We get some cool stuff from major manufacturers at Tactical Store all the time. Whether it’s some cool new Thermal Imaging equipment from Thermal Eye, a sweet new riflescope from Leupold or the latest holster from Galco, we get to play with a number of interesting and highly specialized pieces of equipment.
But it’s a lot more fun when the item was designed by our team using feedback from you guys. And that’s what we have today. OPMOD is our exclusive line of products, and we’ve just added 2 new binoculars: the OPMOD Waterproof 8X42mm Binoculars and the OPMOD 10X42mm Waterproof Binoculars. Both models are essentially the same, but we know that some of you prefer the powerful 10X magnification, while others the more easily handled 8X.
I’ll describe a few of the coolest features on these new binoculars, but the video below features our Director of Product Intelligence, Steve Ledin, and since he helped design the binocular I’ll let him give you a full rundown.
What makes these OPMOD Binoculars so great is their combination of great glass and tough construction. As their name implies, they’re waterproof, and you can even see them placed …
More and more the objects we use every day require some form of power. To find your way today, more people turn to a GPS device than a compass. Many rifle scopes today have illuminated reticles, which often need batteries, and binoculars have incorporated cameras and laser rangefinders for greater functionality.
With all this awesome gear, you’re likely running through batteries quickly. Some manufacturers are using rechargeable batteries, which is great, but you still need to recharge them. Lithium batteries last a lot longer and provide great power, but no matter how great they are, we want more.
Well, researchers at Northwestern University have heard the complaints and worked out some new technology for Lithium batteries. First, the way that these batteries currently work is through a chemical reaction, with lithium ions moving from one end of the battery to the other. While moving, these ions produce an electrical current, which in turn powers you device. The ions start at the anode and move to the cathode. When you plug in the device to charge it, the ions move back to the cathode. Currently there are issues with how many of these ions can move, and …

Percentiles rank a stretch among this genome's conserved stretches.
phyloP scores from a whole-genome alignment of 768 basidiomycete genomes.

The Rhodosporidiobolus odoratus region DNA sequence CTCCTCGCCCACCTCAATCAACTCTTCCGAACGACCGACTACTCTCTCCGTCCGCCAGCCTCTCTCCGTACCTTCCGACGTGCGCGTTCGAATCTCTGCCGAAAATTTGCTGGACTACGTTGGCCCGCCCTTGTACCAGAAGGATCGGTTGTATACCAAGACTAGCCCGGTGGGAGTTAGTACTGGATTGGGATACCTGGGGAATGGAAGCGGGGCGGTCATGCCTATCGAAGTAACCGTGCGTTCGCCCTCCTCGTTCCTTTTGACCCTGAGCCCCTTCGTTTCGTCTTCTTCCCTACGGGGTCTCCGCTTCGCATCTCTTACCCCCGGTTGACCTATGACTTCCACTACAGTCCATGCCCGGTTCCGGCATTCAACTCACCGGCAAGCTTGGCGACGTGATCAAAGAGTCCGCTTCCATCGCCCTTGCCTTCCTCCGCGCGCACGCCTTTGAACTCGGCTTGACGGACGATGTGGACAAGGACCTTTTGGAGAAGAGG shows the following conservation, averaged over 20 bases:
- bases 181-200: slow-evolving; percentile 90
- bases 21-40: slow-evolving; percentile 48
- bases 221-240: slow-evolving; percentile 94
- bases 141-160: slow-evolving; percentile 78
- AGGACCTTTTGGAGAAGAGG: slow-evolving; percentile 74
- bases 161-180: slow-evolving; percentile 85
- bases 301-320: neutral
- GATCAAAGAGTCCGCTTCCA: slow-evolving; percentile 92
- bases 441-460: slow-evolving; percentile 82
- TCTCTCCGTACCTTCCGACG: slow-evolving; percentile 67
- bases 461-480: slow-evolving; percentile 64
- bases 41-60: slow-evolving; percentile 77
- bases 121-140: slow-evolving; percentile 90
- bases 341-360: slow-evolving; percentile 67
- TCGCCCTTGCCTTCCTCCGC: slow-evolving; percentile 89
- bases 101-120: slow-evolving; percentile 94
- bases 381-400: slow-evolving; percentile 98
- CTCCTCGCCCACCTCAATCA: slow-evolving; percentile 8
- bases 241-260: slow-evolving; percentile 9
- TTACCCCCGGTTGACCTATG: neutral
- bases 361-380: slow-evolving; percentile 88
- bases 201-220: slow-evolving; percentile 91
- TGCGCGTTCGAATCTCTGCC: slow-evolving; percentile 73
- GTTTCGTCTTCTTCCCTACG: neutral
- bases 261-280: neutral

GPS Devices have long been useful in military operations, hunting expeditions, and when driving to job interviews (I had mine on hand to help me get here!), but it appears that new technology is trying to push out ‘old-fashioned’ devices like GPS.
So what’s the problem?
Well, there’s a new mobile broadband services that are using the same (or very nearly the same) spectrum to broadcast their signals, and they’re doing it at a higher power, so GPS signals might get drowned out. This new system is called LTE, and you’ve likely heard of it. Some of, if not THE, fastest wireless speeds are found on LTE broadband networks, and it has been touted as the next big thing for smart phones and tablets.
Well, there was a symposium at Stanford University just a few days back on Position, Navigation and Time (PNT), and leading authorities on Global Positioning Systems talked about both threats to GPS and some of the latest advancements in tech.
Up to 50% of the energy consumption in many buildings comes from heat loss. It’s long been known that keeping heat in during the winter will lower your power bills, and whether you’ve invest in better windows, doors or insulation, you probably know how much money you can save by keeping heat indoors.
My mom, being a smart lady with good common sense, puts towels or blankets at the base of every door to the outside during winter months.